Microsoft to abandon standalone IE

The software giant is phasing out standalone versions of its Internet Explorer Web browser, according to statements attributed to IE's program manager on its Web site.

Microsoft is phasing out standalone versions of its Internet Explorer Web browser, according to statements attributed to IE program manager Brian Countryman in an interview posted on the software giant's Web site.

"As part of the OS (operating system), IE will continue to evolve, but there will be no future standalone installations. IE6 SP1 is the final standalone installation," Countryman said in the the May 7 interview.

Microsoft issued a standalone browser with IE 6, following a court ruling that found the company had violated antitrust laws by bundling IE with its Windows operating system. The company has since settled the case with the Justice Department and most of the other parties to the suit, although a handful of holdouts continue to press for additional remedies.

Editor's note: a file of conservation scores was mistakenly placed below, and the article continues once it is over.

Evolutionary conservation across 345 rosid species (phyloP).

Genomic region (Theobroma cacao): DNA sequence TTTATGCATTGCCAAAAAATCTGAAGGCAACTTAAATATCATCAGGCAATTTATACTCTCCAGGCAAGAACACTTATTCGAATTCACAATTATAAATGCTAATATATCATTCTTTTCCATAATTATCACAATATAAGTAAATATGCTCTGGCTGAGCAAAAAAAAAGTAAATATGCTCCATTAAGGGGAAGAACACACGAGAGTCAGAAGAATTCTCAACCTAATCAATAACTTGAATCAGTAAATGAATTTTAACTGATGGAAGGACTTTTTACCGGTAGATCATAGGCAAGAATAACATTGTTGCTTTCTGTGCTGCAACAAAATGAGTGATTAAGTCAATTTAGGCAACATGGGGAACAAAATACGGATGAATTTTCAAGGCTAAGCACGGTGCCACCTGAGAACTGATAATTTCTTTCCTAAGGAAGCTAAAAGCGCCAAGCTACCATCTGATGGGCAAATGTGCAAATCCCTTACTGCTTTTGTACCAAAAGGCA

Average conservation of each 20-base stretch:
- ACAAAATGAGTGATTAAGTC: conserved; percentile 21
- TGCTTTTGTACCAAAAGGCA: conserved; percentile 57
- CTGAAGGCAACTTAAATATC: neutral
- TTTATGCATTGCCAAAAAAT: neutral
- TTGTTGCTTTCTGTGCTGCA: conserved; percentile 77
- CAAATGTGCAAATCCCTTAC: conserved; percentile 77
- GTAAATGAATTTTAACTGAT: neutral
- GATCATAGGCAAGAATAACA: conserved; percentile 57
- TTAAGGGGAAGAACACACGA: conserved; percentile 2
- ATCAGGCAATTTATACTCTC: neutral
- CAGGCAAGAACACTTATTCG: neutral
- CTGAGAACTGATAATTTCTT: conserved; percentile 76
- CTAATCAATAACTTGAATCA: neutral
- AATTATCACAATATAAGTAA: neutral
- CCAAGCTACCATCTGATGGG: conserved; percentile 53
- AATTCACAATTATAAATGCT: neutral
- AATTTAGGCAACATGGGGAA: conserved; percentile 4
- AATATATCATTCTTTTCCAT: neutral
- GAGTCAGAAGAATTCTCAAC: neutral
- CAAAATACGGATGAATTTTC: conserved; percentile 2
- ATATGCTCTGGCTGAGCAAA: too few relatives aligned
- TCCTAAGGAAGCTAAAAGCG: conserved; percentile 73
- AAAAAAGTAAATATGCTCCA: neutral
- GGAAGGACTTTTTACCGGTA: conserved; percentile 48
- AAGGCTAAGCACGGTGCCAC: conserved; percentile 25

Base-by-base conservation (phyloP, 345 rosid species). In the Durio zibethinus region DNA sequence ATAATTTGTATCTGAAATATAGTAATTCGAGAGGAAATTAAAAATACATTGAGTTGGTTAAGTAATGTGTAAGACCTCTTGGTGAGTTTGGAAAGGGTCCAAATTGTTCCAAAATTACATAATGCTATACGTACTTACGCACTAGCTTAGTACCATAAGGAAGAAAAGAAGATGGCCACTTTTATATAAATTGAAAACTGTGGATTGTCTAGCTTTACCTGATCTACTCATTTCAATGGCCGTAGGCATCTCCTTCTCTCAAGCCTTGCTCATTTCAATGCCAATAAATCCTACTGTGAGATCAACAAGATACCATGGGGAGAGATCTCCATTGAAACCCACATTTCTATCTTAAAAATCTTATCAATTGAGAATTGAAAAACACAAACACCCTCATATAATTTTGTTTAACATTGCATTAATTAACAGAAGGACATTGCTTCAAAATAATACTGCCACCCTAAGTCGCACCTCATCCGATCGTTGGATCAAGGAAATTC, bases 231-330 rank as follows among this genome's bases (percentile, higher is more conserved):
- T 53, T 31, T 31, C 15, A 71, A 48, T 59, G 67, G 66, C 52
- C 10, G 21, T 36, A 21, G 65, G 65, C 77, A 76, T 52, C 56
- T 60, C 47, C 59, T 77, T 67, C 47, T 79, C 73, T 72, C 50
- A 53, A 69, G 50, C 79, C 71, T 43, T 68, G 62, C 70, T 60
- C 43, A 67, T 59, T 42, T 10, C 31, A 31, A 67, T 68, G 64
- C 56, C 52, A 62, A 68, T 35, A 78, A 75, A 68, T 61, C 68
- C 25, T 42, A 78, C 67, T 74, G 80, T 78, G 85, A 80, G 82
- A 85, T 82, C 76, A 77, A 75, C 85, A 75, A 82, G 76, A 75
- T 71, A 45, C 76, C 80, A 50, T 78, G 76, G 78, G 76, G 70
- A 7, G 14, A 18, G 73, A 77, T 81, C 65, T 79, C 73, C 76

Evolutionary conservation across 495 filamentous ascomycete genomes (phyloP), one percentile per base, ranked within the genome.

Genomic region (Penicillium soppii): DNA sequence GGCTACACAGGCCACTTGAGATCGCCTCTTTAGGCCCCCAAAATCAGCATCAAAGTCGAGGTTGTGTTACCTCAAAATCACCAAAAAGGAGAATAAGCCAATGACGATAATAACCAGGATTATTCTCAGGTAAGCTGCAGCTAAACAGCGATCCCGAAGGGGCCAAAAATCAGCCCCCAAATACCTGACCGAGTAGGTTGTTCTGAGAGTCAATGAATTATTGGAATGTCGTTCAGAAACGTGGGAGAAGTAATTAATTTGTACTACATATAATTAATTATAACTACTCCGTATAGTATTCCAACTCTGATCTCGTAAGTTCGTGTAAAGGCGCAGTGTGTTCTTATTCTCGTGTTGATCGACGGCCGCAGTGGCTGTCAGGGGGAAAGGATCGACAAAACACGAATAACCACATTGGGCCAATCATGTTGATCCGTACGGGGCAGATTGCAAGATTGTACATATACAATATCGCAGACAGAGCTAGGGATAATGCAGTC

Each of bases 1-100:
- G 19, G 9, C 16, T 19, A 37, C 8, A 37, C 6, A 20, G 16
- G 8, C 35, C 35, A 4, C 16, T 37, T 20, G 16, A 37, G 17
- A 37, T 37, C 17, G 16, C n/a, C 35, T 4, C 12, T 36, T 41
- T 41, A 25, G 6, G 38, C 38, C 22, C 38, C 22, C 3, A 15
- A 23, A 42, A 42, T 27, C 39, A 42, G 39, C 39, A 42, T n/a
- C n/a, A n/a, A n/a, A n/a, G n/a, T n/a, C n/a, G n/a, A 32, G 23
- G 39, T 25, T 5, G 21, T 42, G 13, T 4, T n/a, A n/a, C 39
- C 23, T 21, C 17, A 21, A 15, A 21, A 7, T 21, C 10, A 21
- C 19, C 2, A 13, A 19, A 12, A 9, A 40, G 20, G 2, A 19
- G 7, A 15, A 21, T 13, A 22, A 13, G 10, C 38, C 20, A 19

In the May 7 interview, Countryman dismissed suggestions that the decision to drop a standalone browser was related to antitrust issues, hinting that planned new security enhancements for the upcoming version of its Windows operating system, code named Longhorn, was the driving force behind the move.

Longhorn is expected to include a major security overhaul dubbed Next-Generation Secure Computing Base, formerly known as Palladium.

Critics fear the technology will result in consumers losing control of their PCs and data and that Microsoft could use the technology to lock up market share. Others argue that the software and hardware could help lock down corporate data.

"Legacy OSes have reached their zenith with the addition of IE 6 SP1," Countryman said. "Further improvements to IE will require enhancements to the underlying OS."

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